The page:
University of Greenwich, UK
Shaun Lundy has over 25 years’ experience as both an academic and practitioner in the field of health and safety. He is currently the Academic Portfolio Leader for BSc and MSc programs in Safety, Health, and Environment at the University of Greenwich. He currently sits on the Health and Safety Executives Myth Busters Challenge Panel set up by the UK Government to scrutinize dubious health and safety decisions in the public interest. He is also the technical editor for Agora business publications, the Health and Safety Advisor and Health and Safety in Schools and Colleges. He has a keen interest in education, competence and ethics in relation to health and safety practice.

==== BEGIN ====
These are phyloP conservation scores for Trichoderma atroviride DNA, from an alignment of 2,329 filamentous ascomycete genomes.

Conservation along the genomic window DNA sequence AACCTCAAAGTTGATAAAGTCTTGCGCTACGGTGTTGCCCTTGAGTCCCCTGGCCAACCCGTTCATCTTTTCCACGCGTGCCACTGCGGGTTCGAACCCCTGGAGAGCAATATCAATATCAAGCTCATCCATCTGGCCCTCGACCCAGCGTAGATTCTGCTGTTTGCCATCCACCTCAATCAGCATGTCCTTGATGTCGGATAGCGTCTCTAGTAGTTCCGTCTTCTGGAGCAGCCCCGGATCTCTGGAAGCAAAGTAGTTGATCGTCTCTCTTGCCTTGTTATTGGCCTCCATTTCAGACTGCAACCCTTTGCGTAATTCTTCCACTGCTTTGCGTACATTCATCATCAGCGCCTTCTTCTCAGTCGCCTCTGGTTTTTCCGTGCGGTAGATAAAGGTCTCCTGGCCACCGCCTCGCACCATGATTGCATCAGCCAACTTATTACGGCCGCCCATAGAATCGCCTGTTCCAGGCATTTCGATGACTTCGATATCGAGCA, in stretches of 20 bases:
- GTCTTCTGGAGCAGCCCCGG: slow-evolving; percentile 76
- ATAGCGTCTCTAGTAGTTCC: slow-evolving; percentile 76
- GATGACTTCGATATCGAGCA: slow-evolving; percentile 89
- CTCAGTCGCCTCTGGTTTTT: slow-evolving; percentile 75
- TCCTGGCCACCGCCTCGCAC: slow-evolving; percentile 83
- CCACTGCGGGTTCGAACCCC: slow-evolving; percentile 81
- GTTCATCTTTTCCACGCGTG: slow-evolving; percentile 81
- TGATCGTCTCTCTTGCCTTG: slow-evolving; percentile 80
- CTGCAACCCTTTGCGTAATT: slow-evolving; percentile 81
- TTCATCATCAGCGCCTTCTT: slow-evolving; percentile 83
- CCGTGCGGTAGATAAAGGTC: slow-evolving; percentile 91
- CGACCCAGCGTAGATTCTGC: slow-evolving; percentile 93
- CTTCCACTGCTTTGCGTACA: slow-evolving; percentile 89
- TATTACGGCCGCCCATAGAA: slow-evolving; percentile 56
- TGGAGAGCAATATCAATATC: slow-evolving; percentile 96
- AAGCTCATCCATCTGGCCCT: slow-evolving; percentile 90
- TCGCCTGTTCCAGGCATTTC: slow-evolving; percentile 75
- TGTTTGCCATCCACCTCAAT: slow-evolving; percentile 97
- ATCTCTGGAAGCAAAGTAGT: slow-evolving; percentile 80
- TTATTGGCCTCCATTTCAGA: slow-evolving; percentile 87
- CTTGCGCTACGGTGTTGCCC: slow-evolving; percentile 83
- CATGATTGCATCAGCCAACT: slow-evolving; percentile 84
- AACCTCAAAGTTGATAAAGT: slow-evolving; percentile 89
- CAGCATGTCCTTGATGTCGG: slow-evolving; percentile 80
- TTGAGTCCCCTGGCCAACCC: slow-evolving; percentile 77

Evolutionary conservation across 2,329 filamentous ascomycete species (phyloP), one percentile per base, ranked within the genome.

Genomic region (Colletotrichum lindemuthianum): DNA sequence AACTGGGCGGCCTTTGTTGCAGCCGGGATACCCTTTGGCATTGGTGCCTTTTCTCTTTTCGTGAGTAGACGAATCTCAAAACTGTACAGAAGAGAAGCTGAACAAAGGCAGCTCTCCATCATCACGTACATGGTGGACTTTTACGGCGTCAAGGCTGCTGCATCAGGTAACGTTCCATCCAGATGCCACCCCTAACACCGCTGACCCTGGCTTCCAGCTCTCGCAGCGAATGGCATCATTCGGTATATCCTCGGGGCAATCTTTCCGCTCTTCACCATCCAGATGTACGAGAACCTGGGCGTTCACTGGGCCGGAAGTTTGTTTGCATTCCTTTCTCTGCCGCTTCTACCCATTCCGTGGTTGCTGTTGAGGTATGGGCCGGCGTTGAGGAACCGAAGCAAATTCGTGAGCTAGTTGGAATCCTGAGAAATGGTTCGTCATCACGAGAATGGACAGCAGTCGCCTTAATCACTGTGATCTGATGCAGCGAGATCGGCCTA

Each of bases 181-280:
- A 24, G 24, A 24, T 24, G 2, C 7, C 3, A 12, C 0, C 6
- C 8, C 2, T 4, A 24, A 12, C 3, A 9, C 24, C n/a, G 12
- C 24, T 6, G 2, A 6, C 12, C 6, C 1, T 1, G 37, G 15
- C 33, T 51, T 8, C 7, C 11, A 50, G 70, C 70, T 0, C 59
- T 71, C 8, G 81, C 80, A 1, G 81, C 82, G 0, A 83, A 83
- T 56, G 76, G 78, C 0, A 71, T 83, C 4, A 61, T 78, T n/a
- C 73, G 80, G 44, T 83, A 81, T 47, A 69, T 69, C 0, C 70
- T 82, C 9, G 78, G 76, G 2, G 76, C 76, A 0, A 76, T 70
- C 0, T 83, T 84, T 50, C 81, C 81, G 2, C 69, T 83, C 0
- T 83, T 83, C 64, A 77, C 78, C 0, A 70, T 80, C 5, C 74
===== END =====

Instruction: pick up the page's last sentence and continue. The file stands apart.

This paper provides a critical evaluation of a real world project involving the review and subsequent development of a new Code of Conduct for the world’s largest health and safety body, the Institution of Occupational Safety Health (IOSH, 2011). The project was conducted as action research and was divided into 4 cycles or stages. Stage 1 involved the critical review and benchmarking of the existing code against other codes using an adaptation of the Professional Associations Research Network (PARN) criteria. Stage 2 involved the consultation process for the development of a new code. This included the researcher’s role as leader of the project and an evaluation of misconduct cases reviewed by the PC. Stage 3 involved semi-structured interviews of practitioners to explore experiential accounts of ethical issues from practice to inform the guidance on the code. Finally, stage 4 involved the concluding consultation and consolidation of all the stages for presentation of the revised code to IOSH council for approval. The outcome of the project has been positively received by IOSH. A new code was produced with guidance and a revised disciplinary procedure that is fit for purpose and adaptable to change through the use of robust development and broad consultation processes. It is anticipated that these changes will make a significant contribution to the wider profession and practice. An ethical decision making model was developed from the findings and included a dissemination strategy.